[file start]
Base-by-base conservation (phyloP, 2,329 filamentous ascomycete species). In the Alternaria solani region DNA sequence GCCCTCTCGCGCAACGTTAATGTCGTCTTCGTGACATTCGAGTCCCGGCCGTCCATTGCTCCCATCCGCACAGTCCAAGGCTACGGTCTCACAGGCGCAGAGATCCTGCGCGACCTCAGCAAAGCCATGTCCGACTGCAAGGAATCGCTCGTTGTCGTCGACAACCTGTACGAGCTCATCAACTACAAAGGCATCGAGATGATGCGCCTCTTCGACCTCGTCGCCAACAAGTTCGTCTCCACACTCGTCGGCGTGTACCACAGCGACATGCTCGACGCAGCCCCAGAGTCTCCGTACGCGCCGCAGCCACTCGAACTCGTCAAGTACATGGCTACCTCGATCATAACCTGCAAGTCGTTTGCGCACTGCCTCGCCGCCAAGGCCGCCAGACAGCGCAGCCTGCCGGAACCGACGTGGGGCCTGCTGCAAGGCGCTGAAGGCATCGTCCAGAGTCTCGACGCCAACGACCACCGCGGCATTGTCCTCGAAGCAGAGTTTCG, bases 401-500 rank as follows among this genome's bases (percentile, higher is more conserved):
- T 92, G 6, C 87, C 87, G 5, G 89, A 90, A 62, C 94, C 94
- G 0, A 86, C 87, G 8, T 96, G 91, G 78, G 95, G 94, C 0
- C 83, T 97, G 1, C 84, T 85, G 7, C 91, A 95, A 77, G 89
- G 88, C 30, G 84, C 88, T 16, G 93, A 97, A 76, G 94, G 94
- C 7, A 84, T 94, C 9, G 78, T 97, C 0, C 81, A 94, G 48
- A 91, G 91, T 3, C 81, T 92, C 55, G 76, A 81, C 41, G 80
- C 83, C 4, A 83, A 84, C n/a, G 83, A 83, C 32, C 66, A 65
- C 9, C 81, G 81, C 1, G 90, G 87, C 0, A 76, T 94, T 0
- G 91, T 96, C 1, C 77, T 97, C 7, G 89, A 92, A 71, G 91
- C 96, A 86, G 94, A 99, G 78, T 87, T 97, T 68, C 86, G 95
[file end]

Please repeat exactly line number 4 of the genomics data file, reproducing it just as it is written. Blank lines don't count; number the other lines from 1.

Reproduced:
- C 83, T 97, G 1, C 84, T 85, G 7, C 91, A 95, A 77, G 89